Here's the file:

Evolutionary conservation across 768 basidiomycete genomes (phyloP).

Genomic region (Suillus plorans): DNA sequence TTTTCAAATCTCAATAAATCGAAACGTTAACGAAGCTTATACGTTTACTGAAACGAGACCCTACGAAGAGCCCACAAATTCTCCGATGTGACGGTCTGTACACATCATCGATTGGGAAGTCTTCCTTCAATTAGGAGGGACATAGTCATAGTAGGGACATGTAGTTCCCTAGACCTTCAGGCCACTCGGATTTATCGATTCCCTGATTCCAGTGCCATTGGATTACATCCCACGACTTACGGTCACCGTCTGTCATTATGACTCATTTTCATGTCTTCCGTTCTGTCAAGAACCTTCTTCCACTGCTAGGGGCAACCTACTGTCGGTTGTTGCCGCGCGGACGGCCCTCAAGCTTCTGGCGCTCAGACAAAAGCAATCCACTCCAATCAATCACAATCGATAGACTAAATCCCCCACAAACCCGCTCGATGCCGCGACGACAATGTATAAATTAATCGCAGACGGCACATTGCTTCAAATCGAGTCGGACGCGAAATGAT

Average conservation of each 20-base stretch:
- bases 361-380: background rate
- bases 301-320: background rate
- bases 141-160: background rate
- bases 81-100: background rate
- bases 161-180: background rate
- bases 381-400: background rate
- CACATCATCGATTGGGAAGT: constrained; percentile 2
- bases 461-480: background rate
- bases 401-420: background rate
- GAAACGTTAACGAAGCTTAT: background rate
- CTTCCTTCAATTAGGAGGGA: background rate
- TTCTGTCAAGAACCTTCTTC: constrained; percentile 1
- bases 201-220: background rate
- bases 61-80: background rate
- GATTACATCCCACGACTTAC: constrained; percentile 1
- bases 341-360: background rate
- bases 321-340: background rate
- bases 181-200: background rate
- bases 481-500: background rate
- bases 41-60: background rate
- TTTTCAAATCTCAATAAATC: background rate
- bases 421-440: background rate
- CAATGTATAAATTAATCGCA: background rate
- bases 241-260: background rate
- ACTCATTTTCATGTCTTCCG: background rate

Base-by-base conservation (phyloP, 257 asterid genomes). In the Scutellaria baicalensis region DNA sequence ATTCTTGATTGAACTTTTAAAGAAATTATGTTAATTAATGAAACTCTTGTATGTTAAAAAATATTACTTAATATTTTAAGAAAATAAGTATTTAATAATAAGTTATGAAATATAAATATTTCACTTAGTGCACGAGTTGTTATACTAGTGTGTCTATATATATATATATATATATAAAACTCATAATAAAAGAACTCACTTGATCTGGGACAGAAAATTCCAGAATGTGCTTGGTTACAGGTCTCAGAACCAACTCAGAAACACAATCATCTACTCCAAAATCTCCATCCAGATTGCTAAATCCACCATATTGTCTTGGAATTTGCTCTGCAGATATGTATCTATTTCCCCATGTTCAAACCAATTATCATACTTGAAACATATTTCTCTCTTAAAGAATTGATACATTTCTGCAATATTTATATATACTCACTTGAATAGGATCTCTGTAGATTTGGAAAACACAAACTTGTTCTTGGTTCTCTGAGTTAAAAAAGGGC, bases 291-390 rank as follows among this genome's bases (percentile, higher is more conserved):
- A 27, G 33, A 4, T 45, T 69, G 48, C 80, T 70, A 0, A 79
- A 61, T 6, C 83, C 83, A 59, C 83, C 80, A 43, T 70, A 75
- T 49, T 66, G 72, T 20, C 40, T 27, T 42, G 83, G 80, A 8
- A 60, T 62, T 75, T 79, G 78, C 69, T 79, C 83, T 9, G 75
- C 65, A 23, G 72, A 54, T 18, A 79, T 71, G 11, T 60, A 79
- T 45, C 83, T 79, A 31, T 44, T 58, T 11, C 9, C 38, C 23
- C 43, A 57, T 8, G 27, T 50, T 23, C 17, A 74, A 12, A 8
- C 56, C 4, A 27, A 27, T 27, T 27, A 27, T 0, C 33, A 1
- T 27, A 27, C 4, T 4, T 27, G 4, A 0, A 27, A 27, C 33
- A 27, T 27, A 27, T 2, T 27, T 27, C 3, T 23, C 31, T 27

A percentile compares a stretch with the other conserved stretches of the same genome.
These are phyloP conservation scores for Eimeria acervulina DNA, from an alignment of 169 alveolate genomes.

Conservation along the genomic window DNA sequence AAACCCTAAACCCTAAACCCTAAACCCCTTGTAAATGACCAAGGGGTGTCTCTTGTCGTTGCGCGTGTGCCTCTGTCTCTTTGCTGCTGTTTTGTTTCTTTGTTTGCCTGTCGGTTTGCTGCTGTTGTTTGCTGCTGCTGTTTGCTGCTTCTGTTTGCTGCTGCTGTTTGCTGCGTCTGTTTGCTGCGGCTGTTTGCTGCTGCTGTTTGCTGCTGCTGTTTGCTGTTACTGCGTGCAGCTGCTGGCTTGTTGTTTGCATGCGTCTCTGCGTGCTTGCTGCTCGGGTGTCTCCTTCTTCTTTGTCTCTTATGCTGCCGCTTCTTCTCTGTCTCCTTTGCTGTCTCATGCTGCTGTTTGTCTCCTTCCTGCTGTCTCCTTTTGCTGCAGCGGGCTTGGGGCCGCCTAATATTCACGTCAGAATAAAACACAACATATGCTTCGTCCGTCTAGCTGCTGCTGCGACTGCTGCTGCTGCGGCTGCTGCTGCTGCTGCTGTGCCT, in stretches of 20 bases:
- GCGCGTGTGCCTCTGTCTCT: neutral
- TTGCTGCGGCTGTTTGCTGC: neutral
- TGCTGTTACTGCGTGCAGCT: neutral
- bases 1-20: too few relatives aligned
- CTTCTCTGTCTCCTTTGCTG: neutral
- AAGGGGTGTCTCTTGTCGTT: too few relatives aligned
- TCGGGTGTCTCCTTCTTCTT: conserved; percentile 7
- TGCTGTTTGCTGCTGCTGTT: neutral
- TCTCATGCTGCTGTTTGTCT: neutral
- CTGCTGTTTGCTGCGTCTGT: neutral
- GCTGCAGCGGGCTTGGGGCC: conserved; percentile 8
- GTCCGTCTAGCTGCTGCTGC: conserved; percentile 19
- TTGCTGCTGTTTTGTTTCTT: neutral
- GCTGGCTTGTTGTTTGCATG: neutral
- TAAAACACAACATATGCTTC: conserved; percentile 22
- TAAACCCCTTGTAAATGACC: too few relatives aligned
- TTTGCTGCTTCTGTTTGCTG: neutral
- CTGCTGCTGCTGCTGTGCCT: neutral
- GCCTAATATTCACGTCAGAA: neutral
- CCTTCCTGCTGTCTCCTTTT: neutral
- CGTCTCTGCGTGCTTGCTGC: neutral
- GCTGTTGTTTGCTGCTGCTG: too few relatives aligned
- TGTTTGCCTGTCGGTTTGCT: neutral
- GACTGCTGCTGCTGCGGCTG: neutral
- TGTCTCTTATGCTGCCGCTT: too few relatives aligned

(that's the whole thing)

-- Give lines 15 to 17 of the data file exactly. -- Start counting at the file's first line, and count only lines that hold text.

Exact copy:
- TTCTGTCAAGAACCTTCTTC: constrained; percentile 1
- bases 201-220: background rate
- bases 61-80: background rate